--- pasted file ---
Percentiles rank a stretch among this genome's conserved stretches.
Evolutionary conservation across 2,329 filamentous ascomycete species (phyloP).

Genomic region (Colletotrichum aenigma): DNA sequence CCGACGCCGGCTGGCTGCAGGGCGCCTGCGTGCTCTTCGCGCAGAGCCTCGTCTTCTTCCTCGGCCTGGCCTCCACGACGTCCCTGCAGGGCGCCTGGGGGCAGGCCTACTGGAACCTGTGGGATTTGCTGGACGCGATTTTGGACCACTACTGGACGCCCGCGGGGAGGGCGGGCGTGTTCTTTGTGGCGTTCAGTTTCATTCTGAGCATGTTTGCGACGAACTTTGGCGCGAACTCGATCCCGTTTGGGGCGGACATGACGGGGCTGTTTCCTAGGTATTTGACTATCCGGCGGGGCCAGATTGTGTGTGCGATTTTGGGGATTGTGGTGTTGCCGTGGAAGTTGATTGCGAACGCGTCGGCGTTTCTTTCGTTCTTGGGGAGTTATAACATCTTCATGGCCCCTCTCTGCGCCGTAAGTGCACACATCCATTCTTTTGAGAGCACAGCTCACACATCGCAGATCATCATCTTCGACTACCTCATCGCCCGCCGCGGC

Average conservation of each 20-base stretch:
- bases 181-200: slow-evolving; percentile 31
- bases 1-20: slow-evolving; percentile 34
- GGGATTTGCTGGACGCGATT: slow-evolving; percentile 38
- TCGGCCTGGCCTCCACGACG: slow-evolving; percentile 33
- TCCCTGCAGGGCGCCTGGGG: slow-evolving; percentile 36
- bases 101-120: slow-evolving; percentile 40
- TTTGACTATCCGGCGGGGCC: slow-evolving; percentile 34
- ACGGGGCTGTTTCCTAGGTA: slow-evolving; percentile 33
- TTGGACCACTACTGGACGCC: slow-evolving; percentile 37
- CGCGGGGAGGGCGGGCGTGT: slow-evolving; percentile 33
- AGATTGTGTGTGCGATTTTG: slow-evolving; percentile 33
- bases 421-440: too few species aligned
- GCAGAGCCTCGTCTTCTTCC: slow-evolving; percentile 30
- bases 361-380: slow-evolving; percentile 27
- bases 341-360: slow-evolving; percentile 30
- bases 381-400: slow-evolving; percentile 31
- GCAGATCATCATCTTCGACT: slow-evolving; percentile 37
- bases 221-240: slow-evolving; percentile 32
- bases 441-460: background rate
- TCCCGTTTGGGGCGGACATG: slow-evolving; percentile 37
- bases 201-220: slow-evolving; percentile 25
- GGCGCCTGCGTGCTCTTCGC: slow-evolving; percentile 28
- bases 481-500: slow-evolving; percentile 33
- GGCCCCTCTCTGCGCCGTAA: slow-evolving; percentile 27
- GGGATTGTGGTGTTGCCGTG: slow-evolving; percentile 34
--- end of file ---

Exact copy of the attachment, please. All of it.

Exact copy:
Percentiles rank a stretch among this genome's conserved stretches.
Evolutionary conservation across 2,329 filamentous ascomycete species (phyloP).

Genomic region (Colletotrichum aenigma): DNA sequence CCGACGCCGGCTGGCTGCAGGGCGCCTGCGTGCTCTTCGCGCAGAGCCTCGTCTTCTTCCTCGGCCTGGCCTCCACGACGTCCCTGCAGGGCGCCTGGGGGCAGGCCTACTGGAACCTGTGGGATTTGCTGGACGCGATTTTGGACCACTACTGGACGCCCGCGGGGAGGGCGGGCGTGTTCTTTGTGGCGTTCAGTTTCATTCTGAGCATGTTTGCGACGAACTTTGGCGCGAACTCGATCCCGTTTGGGGCGGACATGACGGGGCTGTTTCCTAGGTATTTGACTATCCGGCGGGGCCAGATTGTGTGTGCGATTTTGGGGATTGTGGTGTTGCCGTGGAAGTTGATTGCGAACGCGTCGGCGTTTCTTTCGTTCTTGGGGAGTTATAACATCTTCATGGCCCCTCTCTGCGCCGTAAGTGCACACATCCATTCTTTTGAGAGCACAGCTCACACATCGCAGATCATCATCTTCGACTACCTCATCGCCCGCCGCGGC

Average conservation of each 20-base stretch:
- bases 181-200: slow-evolving; percentile 31
- bases 1-20: slow-evolving; percentile 34
- GGGATTTGCTGGACGCGATT: slow-evolving; percentile 38
- TCGGCCTGGCCTCCACGACG: slow-evolving; percentile 33
- TCCCTGCAGGGCGCCTGGGG: slow-evolving; percentile 36
- bases 101-120: slow-evolving; percentile 40
- TTTGACTATCCGGCGGGGCC: slow-evolving; percentile 34
- ACGGGGCTGTTTCCTAGGTA: slow-evolving; percentile 33
- TTGGACCACTACTGGACGCC: slow-evolving; percentile 37
- CGCGGGGAGGGCGGGCGTGT: slow-evolving; percentile 33
- AGATTGTGTGTGCGATTTTG: slow-evolving; percentile 33
- bases 421-440: too few species aligned
- GCAGAGCCTCGTCTTCTTCC: slow-evolving; percentile 30
- bases 361-380: slow-evolving; percentile 27
- bases 341-360: slow-evolving; percentile 30
- bases 381-400: slow-evolving; percentile 31
- GCAGATCATCATCTTCGACT: slow-evolving; percentile 37
- bases 221-240: slow-evolving; percentile 32
- bases 441-460: background rate
- TCCCGTTTGGGGCGGACATG: slow-evolving; percentile 37
- bases 201-220: slow-evolving; percentile 25
- GGCGCCTGCGTGCTCTTCGC: slow-evolving; percentile 28
- bases 481-500: slow-evolving; percentile 33
- GGCCCCTCTCTGCGCCGTAA: slow-evolving; percentile 27
- GGGATTGTGGTGTTGCCGTG: slow-evolving; percentile 34